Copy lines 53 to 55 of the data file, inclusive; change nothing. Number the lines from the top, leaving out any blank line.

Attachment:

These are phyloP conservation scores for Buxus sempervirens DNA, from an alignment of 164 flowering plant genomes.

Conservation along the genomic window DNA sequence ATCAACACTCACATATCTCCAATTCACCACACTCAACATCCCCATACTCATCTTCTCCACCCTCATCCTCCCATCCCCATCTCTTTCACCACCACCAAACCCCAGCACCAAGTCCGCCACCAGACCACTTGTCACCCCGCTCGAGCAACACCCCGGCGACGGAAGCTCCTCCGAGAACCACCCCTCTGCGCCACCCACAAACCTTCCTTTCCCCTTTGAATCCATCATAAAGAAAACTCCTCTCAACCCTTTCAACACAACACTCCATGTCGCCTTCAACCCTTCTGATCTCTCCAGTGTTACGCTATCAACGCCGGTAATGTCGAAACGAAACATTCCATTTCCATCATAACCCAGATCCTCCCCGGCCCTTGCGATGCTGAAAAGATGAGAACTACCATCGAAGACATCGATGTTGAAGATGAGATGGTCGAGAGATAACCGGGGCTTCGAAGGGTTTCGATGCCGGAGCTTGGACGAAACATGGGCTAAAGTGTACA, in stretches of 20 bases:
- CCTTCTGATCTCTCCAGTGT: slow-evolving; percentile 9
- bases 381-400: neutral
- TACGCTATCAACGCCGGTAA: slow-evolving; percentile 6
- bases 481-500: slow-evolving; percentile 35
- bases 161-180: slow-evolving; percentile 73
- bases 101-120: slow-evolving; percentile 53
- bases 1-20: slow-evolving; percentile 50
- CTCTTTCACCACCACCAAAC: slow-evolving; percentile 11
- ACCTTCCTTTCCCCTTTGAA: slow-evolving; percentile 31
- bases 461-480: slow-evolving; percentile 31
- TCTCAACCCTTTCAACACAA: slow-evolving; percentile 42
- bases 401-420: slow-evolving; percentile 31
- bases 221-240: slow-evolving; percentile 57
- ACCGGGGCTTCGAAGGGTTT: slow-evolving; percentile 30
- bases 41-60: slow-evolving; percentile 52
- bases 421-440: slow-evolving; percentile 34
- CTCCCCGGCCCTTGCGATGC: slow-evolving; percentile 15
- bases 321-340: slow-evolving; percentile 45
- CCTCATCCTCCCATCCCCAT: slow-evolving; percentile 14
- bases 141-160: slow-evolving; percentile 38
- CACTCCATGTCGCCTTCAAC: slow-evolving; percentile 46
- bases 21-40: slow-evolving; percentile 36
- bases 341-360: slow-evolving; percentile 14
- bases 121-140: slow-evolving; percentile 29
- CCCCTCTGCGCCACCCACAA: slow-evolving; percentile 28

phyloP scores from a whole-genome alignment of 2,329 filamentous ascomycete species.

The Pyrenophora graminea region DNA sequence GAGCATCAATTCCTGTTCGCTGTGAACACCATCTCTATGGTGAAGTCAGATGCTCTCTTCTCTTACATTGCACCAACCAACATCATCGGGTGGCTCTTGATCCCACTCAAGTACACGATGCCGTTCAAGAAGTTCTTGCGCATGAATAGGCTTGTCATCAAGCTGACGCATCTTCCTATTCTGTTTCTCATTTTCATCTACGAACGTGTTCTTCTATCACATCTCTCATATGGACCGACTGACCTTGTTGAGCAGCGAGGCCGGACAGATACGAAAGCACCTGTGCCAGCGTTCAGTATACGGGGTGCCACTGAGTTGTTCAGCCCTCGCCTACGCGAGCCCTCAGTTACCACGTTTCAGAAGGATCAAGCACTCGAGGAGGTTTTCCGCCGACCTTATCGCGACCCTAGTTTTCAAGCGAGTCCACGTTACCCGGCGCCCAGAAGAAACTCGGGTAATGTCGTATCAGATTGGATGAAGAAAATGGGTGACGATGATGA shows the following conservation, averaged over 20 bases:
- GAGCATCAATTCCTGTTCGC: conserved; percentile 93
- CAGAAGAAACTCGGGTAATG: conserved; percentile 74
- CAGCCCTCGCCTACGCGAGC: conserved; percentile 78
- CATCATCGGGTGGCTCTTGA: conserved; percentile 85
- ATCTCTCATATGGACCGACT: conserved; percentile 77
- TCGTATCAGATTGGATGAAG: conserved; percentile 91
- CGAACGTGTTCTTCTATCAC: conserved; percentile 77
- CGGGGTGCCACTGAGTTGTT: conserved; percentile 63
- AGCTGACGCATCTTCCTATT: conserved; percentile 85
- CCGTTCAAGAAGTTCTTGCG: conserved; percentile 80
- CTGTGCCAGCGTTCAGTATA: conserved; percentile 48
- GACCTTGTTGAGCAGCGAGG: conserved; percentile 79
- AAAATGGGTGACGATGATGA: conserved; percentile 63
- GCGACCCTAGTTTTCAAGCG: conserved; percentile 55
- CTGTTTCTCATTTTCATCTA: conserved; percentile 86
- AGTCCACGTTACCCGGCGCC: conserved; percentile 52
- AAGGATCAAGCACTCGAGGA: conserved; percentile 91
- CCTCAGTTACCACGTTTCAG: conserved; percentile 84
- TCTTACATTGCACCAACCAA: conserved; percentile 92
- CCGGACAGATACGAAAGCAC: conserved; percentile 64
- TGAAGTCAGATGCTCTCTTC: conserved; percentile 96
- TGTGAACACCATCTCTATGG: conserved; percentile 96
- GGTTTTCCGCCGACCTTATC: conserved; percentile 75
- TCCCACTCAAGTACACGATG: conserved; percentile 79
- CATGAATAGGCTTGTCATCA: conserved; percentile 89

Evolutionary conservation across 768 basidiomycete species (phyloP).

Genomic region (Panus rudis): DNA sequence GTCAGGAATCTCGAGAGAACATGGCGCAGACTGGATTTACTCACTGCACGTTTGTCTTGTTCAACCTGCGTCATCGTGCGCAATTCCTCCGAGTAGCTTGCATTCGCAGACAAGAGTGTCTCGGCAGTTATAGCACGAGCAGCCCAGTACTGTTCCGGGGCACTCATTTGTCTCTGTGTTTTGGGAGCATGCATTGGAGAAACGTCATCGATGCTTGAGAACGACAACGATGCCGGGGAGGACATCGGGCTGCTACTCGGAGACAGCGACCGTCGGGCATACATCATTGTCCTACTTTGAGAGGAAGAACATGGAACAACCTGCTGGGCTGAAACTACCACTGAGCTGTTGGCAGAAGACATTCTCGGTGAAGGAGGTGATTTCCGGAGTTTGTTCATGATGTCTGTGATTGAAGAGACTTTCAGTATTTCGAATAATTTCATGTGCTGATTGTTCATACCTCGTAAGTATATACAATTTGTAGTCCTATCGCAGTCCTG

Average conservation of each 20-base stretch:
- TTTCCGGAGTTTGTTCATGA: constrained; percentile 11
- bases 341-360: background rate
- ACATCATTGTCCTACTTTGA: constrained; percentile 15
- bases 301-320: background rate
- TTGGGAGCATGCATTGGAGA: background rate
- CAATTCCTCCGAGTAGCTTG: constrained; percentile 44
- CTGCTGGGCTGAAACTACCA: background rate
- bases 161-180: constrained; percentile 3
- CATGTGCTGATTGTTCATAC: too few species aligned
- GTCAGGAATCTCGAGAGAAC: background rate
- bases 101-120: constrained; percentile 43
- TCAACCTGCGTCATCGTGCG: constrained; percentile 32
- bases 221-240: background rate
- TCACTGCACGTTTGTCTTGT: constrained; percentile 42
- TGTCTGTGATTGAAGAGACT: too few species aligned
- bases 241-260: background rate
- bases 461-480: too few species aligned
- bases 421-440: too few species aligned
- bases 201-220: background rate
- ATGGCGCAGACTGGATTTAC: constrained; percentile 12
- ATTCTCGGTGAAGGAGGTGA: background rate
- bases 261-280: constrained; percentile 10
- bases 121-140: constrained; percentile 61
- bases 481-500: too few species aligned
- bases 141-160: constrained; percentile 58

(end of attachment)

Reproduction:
- TCCCACTCAAGTACACGATG: conserved; percentile 79
- CATGAATAGGCTTGTCATCA: conserved; percentile 89

Evolutionary conservation across 768 basidiomycete species (phyloP).